And, redirecting that through that floodplain I think is risky. One thing changes on the river than the model is not accurate anymore.

LF: And you have to maintain it to the model, That is not going to happen.

JR: It’s a dynamic process, but the water can be modeled, and I don’t doubt the accuracy of the flood water model, but what is difficult to model is the wood and sediment. It takes more information and different information and experience to predict. I’ve been in this business for thirty some years and it’s tough to predict. I shy away from saying I know what the river is going to do because too often I’ve been wrong.

LF: It’s Mother Nature and you can’t predict Mother Nature.

JR: There are very few things in Mother Nature as unpredictable as a river.

It’s really important to separate risk from flooding and risk from erosion. A 100-year flood is going to put water everywhere and it really isn’t going to matter so much what the preferred alternative is in terms of flood water. I think actually opening up some of the Barnaby sloughs and taking out the dike and levee to let the water spread out and let it slow down could be a benefit to landowners. Redirecting the river into the floodplain by partially blocking the modern river channel– now, that’s a different ballgame.

LF: Alternative number four (the design idea of constructing a wide and deep channel to direct part of the Skagit River southwestward into the Barnaby Slough) is what we all get a little heated about.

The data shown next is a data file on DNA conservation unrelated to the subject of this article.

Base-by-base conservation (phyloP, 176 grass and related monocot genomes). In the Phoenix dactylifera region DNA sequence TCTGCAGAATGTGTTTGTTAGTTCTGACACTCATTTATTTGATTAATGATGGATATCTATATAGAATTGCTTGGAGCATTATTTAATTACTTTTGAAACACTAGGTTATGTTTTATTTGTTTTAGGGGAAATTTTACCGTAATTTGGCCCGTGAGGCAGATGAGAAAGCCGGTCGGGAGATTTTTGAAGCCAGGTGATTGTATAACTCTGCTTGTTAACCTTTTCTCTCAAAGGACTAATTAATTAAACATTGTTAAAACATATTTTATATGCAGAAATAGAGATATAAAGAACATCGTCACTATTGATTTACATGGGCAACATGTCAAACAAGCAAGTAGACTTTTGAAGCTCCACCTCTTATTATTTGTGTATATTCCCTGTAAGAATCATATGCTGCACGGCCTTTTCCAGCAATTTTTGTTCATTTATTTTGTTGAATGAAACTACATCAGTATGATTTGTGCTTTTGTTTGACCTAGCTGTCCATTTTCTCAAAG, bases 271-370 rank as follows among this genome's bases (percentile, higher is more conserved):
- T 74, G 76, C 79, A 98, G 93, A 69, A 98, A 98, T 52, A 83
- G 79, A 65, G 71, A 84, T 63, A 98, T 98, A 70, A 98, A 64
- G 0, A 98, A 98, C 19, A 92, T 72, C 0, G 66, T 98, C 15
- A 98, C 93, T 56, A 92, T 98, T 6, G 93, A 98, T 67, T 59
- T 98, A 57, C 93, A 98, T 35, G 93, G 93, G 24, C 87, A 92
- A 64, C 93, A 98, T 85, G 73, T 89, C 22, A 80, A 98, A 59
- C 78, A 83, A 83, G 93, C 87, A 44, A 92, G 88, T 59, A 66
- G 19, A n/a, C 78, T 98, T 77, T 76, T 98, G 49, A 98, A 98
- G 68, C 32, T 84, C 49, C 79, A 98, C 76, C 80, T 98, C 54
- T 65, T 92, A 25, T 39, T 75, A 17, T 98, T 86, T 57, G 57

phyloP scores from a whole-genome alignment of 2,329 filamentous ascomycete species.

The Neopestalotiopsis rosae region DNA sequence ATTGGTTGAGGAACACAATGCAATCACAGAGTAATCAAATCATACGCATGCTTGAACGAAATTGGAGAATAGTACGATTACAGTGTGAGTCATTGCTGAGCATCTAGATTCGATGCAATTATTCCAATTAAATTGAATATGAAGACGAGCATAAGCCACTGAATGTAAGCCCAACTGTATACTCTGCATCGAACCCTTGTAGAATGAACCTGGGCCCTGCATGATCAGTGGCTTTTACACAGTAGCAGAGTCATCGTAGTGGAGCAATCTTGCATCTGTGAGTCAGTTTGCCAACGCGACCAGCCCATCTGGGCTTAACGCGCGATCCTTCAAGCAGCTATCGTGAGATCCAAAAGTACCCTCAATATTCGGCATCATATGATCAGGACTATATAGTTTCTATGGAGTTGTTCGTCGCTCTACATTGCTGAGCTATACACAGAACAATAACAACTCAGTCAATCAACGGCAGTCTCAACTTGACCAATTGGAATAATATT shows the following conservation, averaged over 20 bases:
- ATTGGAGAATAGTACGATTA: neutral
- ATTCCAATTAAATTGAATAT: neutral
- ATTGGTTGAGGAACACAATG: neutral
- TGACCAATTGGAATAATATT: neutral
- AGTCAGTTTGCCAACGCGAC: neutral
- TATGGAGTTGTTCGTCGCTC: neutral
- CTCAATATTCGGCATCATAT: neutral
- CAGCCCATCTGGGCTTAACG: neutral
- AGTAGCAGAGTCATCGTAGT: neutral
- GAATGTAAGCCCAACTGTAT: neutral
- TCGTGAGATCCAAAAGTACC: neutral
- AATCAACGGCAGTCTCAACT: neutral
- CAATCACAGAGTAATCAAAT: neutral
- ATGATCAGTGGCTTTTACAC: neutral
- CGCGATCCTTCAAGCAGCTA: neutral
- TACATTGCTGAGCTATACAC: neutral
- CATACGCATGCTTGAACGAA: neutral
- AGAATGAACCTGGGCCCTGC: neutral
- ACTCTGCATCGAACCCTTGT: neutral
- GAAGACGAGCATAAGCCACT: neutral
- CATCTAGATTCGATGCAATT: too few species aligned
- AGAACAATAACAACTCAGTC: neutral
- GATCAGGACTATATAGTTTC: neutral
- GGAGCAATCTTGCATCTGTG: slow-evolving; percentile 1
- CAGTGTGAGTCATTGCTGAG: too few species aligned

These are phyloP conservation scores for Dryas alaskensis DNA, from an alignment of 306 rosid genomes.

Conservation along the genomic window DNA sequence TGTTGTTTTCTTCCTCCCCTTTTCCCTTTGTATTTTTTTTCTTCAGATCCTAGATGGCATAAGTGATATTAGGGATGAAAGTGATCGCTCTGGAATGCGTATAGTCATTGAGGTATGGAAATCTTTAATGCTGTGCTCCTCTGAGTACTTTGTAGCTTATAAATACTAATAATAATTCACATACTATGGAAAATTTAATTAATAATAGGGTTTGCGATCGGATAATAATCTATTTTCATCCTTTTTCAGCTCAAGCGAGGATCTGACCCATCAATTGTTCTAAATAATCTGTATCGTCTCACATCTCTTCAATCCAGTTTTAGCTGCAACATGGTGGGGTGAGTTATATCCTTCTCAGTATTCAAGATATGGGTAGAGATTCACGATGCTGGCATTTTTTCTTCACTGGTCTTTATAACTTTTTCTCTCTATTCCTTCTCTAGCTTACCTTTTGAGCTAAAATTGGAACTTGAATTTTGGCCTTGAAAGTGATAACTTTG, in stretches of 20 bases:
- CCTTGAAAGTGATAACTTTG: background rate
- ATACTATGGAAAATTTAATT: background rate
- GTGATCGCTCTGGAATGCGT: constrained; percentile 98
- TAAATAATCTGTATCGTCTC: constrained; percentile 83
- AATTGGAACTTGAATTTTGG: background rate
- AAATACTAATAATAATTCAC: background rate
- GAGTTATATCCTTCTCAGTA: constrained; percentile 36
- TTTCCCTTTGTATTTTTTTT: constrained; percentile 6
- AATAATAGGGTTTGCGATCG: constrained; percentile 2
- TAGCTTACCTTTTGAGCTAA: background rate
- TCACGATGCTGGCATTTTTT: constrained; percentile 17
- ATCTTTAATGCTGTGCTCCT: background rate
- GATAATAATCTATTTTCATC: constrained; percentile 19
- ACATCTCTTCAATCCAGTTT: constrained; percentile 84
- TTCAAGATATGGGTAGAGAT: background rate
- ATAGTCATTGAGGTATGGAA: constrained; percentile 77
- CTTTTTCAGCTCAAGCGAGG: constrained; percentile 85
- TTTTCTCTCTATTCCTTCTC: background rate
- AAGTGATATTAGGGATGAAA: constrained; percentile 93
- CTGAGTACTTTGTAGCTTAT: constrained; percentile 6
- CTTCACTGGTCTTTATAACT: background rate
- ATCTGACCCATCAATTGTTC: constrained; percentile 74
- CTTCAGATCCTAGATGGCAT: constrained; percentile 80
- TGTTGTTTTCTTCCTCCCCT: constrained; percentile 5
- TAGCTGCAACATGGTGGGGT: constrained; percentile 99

DH: This LiDAR image is very interesting because it shows how historically the Skagit meandered and how the valley really looks like an essentially flat sloping plane with little relative variation in depth as it descends.

The historical meandering pattern of the Skagit River is less visible in a regular aerial photo like this one:

JR: Yes, it’s curious that this is such a straight shot. For thousands of years it meandered through there.

LF: Look at all those oxbows in there.

Melinda Hews (MH): Did you say City Light took out sand and sediment?

JR: Well, the dam traps all the sediment. Maybe some silt and clay gets through if its in suspension, but no gravel gets past the dams.

The river channel pattern is in a balance between the amount of water and sediment and the wood, and it can be very unstable. So I suspect that the river has found a new reality with the dams and it’s not the slow meandering thing anymore.

MH: The sediment slows things down?

JR: It can influence the river meander pattern because in some cases it’s easier for the river to flow around flood-deposited gravel. Basically it can’t mobilize it again without a big flood.

So, this balance creates the observed meandering pattern. But if you change one part of this equation — you take away the wood, the sediment or the water — then you get a different pattern. And, a straight river like that is, I think, in some cases, is a bigger hazard than a slow moving meandering one.

I really want to emphasize that the Sauk River is really what would worry me more than the Skagit. We’ve assembled enough data and I’ve seen with the LiDAR that where you all live was made by that river (the Sauk River). The old maps show that the Sauk was right over here (near Martin Road).